Students learn about ancient form of Japanese music via special hands-on demo Twitter
By Katie Neitz
Renowned Japanese ensemble Reigaksuha very rarely performs in the United States. Which made the Sept. 19 evening performance of gagaku, an ancient form of orchestral music, at Williams Center for the Arts special in and of itself.
Students in Professor Larry Stockton’s World Music Traditions course sat in the audience—with a unique appreciation for the ethereal tones being created before them. Just a few hours earlier, Stockton’s students were on stage with Reigaksuha, who generously invited students to play their wind, string, and percussion instruments.
At a preview session earlier in the day, students and community members learned about the history and instruments of gagaku. Musicians invited students to climb on stage and give the instruments a try.
“It was a marvelous experience,” says Stockton, chair of the music department. “I was surprised they let the students try the instruments and surprised by how many students went up on stage to participate. These are very rare instruments that the students had probably never seen before. I think it had a positive impact. I think the musicians recognize how unusual their music is, especially to American audiences.”
Gagaku is one of the oldest forms of continuously practiced orchestral music in the world. It dates back to the eighth century in Japan, and like many Japanese cultural traditions, has been passed down from generation to generation.
Reigakusha was formed in 1985 by Shiba, a Japanese composer who performed gagaku as part of the Imperial Court’s orchestra. The ensemble had a show scheduled in New York City, and the Japan Society of New York helped facilitate a piggyback performance at Lafayette.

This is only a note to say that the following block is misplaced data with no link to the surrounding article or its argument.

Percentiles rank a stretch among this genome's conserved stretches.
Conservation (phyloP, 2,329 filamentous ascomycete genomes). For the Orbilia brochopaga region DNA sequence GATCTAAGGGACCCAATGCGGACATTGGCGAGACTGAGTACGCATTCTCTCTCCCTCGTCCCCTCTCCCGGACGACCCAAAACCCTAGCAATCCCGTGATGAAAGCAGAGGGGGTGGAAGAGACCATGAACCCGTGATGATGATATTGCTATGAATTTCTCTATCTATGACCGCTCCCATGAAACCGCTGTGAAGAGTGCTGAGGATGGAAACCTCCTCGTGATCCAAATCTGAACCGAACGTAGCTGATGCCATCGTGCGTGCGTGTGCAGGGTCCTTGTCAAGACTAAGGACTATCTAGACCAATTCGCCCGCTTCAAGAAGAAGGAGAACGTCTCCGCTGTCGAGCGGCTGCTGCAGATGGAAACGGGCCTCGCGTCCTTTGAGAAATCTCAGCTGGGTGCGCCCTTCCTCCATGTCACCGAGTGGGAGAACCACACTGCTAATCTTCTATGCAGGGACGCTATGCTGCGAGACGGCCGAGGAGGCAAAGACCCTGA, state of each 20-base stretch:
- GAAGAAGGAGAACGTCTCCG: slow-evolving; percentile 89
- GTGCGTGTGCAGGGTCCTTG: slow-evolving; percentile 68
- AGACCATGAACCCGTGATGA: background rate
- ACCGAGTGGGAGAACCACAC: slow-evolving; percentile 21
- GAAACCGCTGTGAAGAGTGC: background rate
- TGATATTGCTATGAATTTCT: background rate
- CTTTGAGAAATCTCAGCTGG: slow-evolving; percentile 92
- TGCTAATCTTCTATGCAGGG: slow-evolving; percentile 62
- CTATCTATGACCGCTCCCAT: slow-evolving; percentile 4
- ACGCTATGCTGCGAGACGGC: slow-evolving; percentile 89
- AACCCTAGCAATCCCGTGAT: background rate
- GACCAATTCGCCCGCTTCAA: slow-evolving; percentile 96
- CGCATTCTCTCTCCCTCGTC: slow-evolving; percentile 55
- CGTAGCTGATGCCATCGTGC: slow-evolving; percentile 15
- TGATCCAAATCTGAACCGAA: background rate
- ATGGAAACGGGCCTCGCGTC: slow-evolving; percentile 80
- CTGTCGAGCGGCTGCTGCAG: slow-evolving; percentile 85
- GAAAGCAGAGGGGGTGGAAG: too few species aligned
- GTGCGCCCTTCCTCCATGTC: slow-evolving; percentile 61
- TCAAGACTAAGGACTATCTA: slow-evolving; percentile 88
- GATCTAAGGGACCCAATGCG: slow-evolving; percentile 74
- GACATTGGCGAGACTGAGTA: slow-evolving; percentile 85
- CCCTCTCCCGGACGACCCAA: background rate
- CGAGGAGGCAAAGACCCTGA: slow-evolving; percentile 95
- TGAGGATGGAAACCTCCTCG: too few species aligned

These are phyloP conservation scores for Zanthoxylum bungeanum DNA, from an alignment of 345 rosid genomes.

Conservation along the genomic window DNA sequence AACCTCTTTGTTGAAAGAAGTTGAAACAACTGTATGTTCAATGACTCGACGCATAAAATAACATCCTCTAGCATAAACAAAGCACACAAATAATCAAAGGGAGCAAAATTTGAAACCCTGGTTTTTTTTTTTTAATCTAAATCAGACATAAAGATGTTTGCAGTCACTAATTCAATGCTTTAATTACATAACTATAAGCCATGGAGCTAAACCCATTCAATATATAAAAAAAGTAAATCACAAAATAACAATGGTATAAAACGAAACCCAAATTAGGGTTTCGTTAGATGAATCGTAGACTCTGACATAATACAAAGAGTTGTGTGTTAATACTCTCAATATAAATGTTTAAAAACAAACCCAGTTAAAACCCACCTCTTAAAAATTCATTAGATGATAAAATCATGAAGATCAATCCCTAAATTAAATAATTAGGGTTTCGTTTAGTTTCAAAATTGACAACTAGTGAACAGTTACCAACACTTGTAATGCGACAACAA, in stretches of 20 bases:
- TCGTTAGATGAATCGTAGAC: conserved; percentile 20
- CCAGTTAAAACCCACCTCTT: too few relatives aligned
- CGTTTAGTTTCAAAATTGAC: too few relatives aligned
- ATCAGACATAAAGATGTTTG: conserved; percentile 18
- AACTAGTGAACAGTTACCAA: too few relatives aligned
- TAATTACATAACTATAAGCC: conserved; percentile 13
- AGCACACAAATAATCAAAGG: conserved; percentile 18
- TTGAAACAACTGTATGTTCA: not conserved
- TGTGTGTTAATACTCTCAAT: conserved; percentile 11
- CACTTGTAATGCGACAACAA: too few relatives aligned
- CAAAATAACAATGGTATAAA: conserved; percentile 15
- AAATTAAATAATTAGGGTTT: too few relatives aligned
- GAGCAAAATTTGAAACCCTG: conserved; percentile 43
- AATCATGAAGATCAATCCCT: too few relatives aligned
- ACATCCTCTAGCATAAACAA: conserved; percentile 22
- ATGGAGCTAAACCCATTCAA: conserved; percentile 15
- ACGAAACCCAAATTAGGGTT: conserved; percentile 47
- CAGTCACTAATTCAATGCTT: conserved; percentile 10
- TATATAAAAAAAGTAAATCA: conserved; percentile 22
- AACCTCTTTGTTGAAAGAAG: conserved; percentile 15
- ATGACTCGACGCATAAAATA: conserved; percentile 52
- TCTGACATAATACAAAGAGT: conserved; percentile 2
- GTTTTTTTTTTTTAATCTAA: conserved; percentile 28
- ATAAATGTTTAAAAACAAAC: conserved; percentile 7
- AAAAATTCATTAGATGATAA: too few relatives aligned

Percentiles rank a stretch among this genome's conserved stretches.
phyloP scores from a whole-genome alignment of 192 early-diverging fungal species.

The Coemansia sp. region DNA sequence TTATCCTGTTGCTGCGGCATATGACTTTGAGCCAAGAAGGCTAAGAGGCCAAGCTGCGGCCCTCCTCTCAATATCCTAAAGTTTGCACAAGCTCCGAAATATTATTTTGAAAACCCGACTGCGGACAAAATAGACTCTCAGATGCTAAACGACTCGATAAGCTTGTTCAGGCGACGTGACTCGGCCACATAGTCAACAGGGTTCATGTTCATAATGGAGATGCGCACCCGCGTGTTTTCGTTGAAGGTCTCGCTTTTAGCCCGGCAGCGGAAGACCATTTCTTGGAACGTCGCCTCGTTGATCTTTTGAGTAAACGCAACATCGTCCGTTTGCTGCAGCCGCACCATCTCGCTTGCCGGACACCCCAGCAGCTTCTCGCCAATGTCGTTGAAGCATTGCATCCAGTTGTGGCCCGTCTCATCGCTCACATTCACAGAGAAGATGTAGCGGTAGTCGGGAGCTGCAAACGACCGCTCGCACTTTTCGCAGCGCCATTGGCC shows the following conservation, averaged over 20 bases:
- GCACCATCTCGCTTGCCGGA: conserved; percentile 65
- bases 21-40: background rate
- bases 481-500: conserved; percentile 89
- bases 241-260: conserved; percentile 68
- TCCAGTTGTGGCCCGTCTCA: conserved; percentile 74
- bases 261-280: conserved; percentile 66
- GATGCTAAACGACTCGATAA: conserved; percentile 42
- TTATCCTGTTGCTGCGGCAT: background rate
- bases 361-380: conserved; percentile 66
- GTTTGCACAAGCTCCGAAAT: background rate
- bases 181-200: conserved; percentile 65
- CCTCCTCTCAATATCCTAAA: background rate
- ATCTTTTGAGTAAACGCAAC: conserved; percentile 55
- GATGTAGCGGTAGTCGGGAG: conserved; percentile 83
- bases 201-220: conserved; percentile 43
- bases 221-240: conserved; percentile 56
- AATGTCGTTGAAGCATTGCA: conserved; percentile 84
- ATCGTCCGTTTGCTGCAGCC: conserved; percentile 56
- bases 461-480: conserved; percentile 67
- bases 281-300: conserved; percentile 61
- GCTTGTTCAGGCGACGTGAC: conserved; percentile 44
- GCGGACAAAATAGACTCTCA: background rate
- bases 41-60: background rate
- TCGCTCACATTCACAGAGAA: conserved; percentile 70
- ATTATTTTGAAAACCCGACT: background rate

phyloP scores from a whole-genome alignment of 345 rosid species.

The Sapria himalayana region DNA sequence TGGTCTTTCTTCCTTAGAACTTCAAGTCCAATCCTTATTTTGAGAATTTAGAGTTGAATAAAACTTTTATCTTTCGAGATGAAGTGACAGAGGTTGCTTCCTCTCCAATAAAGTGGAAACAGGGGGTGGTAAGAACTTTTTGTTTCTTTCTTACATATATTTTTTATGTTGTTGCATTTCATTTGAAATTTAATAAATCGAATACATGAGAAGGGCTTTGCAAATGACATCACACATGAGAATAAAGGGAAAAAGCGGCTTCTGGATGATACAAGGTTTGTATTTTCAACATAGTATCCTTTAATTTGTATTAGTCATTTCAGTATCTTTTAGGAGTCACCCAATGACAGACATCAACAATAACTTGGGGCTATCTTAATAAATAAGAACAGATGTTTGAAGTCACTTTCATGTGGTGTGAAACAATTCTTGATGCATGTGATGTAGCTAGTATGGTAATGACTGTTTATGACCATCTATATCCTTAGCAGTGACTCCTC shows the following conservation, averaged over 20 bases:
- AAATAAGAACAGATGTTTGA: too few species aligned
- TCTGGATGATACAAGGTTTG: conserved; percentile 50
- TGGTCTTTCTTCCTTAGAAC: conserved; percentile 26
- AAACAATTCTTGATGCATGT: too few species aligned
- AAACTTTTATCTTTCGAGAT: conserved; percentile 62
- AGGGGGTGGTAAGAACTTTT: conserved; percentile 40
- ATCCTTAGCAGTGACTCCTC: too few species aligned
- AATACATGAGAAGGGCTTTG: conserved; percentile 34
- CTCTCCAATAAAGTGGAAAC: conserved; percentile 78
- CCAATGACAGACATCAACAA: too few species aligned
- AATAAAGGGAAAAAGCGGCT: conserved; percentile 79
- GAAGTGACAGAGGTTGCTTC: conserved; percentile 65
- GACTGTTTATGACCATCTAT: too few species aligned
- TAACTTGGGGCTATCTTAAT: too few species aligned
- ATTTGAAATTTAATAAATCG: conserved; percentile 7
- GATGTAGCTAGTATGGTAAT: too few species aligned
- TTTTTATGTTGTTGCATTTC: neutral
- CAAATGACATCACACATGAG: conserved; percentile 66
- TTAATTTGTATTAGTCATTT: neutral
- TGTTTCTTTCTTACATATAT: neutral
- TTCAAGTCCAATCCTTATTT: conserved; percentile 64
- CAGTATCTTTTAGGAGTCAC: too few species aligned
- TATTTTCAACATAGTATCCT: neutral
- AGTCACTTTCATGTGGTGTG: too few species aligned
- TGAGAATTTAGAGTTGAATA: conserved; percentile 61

The evening show featured both ancient and modern gagaku works as well as bugaku, a special dance performance.
“The audience first had the opportunity to hear traditional music that has been unchanged for more than 1,000 years,” Stockton says. “It was court music—very slow, very austere. The second half then was more of a modern fusion.”
Stockton’s World Music Traditions course covers the music of Africa, India, Indonesia, and Japan. Even though many students have no prior experience as musicians, Stockton encourages hands-on participation. Each student is required to take part in a 30-minute weekly drum session.
Some of the instruments look more Chinese than Japanese, but, then again, much of Japanese early aristocratic culture, writing and musical instruments, for example, were imported from China.
The Biwa, Fue, flute-like instrument, koto and light Taiko are common still these days but the larger drum (taiko), the small taiko and chime have Chinese ornamentation. The sounds must have been quite unusual and interesting.
The Kanji on the right side of the Etenraku also appears to be early Japanese Kanji as they more closely resemble Chinese characters.
Wish I could have seen this demonstration.
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